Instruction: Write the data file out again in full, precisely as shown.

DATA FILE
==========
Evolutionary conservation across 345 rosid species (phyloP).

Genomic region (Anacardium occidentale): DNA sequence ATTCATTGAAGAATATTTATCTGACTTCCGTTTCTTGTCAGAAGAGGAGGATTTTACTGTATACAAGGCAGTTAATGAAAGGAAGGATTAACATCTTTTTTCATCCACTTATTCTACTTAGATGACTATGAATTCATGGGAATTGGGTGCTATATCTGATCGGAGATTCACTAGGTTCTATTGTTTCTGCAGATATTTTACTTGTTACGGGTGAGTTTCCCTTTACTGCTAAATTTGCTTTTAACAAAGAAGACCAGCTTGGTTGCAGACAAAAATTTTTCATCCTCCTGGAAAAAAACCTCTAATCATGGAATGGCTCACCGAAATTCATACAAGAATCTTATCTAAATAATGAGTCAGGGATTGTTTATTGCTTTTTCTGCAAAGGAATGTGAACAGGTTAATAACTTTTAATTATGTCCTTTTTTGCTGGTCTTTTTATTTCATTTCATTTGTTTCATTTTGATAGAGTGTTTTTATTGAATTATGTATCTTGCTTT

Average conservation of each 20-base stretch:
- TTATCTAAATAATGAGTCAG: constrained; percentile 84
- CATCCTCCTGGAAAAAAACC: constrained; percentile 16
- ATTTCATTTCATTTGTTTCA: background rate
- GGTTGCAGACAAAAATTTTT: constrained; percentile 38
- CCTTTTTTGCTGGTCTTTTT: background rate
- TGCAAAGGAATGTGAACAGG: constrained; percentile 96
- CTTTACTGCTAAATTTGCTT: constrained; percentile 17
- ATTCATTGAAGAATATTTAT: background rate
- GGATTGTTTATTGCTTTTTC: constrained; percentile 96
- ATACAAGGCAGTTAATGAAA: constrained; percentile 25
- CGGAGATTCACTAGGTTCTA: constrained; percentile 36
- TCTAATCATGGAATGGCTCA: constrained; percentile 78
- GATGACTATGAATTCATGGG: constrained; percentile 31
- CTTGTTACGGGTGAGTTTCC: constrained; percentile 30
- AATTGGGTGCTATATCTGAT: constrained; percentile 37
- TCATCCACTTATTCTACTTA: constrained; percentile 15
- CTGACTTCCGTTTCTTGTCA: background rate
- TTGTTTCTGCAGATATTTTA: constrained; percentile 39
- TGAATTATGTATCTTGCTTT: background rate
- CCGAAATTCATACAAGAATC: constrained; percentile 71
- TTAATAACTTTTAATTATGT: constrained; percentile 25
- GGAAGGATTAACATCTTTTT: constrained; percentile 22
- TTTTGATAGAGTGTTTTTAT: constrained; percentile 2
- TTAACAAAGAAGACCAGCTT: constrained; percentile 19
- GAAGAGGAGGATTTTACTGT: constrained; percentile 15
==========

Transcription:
Evolutionary conservation across 345 rosid species (phyloP).

Genomic region (Anacardium occidentale): DNA sequence ATTCATTGAAGAATATTTATCTGACTTCCGTTTCTTGTCAGAAGAGGAGGATTTTACTGTATACAAGGCAGTTAATGAAAGGAAGGATTAACATCTTTTTTCATCCACTTATTCTACTTAGATGACTATGAATTCATGGGAATTGGGTGCTATATCTGATCGGAGATTCACTAGGTTCTATTGTTTCTGCAGATATTTTACTTGTTACGGGTGAGTTTCCCTTTACTGCTAAATTTGCTTTTAACAAAGAAGACCAGCTTGGTTGCAGACAAAAATTTTTCATCCTCCTGGAAAAAAACCTCTAATCATGGAATGGCTCACCGAAATTCATACAAGAATCTTATCTAAATAATGAGTCAGGGATTGTTTATTGCTTTTTCTGCAAAGGAATGTGAACAGGTTAATAACTTTTAATTATGTCCTTTTTTGCTGGTCTTTTTATTTCATTTCATTTGTTTCATTTTGATAGAGTGTTTTTATTGAATTATGTATCTTGCTTT

Average conservation of each 20-base stretch:
- TTATCTAAATAATGAGTCAG: constrained; percentile 84
- CATCCTCCTGGAAAAAAACC: constrained; percentile 16
- ATTTCATTTCATTTGTTTCA: background rate
- GGTTGCAGACAAAAATTTTT: constrained; percentile 38
- CCTTTTTTGCTGGTCTTTTT: background rate
- TGCAAAGGAATGTGAACAGG: constrained; percentile 96
- CTTTACTGCTAAATTTGCTT: constrained; percentile 17
- ATTCATTGAAGAATATTTAT: background rate
- GGATTGTTTATTGCTTTTTC: constrained; percentile 96
- ATACAAGGCAGTTAATGAAA: constrained; percentile 25
- CGGAGATTCACTAGGTTCTA: constrained; percentile 36
- TCTAATCATGGAATGGCTCA: constrained; percentile 78
- GATGACTATGAATTCATGGG: constrained; percentile 31
- CTTGTTACGGGTGAGTTTCC: constrained; percentile 30
- AATTGGGTGCTATATCTGAT: constrained; percentile 37
- TCATCCACTTATTCTACTTA: constrained; percentile 15
- CTGACTTCCGTTTCTTGTCA: background rate
- TTGTTTCTGCAGATATTTTA: constrained; percentile 39
- TGAATTATGTATCTTGCTTT: background rate
- CCGAAATTCATACAAGAATC: constrained; percentile 71
- TTAATAACTTTTAATTATGT: constrained; percentile 25
- GGAAGGATTAACATCTTTTT: constrained; percentile 22
- TTTTGATAGAGTGTTTTTAT: constrained; percentile 2
- TTAACAAAGAAGACCAGCTT: constrained; percentile 19
- GAAGAGGAGGATTTTACTGT: constrained; percentile 15